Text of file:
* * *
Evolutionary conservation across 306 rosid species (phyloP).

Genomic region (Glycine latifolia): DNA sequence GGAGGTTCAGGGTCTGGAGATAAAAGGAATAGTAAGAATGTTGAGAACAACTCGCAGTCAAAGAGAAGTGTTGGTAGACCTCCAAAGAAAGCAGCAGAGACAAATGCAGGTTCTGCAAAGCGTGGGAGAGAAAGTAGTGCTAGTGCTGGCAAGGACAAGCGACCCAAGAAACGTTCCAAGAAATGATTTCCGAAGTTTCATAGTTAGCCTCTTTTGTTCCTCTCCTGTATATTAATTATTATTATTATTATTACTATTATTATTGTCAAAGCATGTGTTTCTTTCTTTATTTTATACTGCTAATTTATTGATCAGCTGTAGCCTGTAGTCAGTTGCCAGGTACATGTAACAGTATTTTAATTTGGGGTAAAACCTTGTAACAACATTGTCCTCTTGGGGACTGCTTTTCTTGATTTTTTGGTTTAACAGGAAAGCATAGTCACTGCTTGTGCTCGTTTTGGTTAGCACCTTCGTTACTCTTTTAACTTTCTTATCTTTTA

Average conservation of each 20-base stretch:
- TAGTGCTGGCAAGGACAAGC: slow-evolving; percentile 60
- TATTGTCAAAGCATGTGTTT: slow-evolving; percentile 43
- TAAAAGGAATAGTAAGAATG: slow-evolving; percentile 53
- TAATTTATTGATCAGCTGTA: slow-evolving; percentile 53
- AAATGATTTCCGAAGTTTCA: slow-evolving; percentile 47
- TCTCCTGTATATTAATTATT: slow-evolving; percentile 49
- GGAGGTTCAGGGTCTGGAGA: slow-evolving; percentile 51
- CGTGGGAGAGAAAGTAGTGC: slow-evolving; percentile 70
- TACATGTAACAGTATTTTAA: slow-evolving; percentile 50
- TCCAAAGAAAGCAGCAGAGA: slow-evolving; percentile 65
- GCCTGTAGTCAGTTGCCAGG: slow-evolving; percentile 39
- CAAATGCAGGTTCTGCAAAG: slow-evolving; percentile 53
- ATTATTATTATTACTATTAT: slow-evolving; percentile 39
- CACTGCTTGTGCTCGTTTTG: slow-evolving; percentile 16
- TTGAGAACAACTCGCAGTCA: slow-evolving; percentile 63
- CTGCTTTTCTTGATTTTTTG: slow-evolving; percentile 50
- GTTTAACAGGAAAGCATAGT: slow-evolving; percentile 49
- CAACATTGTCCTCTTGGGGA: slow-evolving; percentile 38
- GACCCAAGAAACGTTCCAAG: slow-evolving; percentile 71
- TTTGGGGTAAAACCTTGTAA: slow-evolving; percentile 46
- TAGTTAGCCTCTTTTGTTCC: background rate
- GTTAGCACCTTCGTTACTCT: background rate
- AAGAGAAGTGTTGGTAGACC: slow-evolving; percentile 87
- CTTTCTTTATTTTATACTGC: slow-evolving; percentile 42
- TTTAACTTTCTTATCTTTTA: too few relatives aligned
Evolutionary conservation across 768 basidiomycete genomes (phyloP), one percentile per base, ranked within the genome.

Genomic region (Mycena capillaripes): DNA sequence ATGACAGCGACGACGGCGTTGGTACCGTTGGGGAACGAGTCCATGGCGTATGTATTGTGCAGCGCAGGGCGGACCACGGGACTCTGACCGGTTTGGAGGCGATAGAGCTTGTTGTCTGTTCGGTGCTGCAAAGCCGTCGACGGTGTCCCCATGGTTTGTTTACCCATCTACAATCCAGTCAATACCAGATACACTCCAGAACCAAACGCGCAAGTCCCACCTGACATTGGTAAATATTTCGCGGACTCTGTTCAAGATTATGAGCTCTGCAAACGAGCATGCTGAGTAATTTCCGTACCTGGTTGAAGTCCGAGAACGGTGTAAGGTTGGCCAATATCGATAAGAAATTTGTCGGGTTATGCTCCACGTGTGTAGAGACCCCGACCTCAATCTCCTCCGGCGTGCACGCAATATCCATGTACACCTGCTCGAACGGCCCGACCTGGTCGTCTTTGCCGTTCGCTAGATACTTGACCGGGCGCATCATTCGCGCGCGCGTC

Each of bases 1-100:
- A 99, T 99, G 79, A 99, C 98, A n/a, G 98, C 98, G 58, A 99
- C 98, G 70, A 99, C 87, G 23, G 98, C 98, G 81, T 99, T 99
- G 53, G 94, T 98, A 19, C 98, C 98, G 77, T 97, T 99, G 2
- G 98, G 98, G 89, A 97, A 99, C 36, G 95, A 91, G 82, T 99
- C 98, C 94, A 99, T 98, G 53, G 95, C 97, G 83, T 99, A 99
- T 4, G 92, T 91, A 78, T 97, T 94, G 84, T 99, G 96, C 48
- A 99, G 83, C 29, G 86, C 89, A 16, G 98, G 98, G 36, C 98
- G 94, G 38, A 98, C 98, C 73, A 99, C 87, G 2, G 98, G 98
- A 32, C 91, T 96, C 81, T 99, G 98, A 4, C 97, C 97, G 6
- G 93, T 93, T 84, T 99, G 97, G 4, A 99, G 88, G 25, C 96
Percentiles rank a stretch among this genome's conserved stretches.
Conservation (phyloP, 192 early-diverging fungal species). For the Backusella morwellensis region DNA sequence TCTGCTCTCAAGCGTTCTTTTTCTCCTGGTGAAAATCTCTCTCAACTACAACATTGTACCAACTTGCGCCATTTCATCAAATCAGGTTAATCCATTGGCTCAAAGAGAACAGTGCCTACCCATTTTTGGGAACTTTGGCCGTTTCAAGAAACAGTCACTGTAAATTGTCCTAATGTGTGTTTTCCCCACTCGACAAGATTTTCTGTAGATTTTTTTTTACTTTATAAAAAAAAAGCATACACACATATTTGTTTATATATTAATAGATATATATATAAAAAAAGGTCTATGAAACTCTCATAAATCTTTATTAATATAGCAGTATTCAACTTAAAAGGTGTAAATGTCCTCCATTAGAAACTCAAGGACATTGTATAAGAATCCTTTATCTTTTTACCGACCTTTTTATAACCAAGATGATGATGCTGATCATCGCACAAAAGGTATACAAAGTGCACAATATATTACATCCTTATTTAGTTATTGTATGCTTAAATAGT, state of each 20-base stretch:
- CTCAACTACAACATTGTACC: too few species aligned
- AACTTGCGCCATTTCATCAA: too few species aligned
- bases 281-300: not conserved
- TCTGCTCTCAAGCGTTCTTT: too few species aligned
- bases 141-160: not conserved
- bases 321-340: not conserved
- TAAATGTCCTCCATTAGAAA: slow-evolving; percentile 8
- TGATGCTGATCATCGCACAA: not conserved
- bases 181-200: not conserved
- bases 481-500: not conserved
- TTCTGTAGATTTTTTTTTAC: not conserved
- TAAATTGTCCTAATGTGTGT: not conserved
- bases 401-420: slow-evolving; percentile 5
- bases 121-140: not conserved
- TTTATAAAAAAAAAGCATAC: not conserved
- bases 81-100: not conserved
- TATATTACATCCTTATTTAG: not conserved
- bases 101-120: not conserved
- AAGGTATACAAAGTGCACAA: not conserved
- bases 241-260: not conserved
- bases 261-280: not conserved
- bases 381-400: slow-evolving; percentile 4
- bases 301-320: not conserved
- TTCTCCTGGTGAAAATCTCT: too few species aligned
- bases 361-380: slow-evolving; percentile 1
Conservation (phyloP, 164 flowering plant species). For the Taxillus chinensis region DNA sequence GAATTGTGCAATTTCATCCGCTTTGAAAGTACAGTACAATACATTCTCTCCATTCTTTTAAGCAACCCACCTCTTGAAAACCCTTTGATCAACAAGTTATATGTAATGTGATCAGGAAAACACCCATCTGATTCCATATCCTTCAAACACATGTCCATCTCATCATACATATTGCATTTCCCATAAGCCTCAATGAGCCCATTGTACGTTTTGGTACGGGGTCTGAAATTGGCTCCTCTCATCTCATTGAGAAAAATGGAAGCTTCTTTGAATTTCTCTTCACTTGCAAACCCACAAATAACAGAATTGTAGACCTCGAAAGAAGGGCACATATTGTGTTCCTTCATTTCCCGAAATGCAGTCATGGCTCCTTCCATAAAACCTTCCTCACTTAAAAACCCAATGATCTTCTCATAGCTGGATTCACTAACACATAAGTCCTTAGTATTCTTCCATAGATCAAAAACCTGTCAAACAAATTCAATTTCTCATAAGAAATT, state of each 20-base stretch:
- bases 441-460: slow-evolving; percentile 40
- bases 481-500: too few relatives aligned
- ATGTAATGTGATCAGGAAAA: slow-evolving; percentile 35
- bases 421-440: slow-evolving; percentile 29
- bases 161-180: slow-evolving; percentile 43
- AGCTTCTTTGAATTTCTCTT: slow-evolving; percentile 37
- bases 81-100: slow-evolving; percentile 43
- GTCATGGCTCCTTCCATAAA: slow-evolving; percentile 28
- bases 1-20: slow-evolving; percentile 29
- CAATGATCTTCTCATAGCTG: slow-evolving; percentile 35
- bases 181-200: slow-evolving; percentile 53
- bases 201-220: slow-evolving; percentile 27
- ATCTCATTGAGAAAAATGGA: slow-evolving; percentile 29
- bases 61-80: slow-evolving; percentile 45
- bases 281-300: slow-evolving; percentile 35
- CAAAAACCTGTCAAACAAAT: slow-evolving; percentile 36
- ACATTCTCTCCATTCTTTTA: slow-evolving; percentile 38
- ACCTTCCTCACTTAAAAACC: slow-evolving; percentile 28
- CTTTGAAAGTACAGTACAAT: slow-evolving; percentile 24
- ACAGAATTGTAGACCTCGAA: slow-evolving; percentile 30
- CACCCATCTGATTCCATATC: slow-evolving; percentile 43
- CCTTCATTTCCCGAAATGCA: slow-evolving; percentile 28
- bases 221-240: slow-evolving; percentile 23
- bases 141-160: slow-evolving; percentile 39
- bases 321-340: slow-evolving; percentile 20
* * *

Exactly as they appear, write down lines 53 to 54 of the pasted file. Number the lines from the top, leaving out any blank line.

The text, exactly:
- bases 481-500: not conserved
- TTCTGTAGATTTTTTTTTAC: not conserved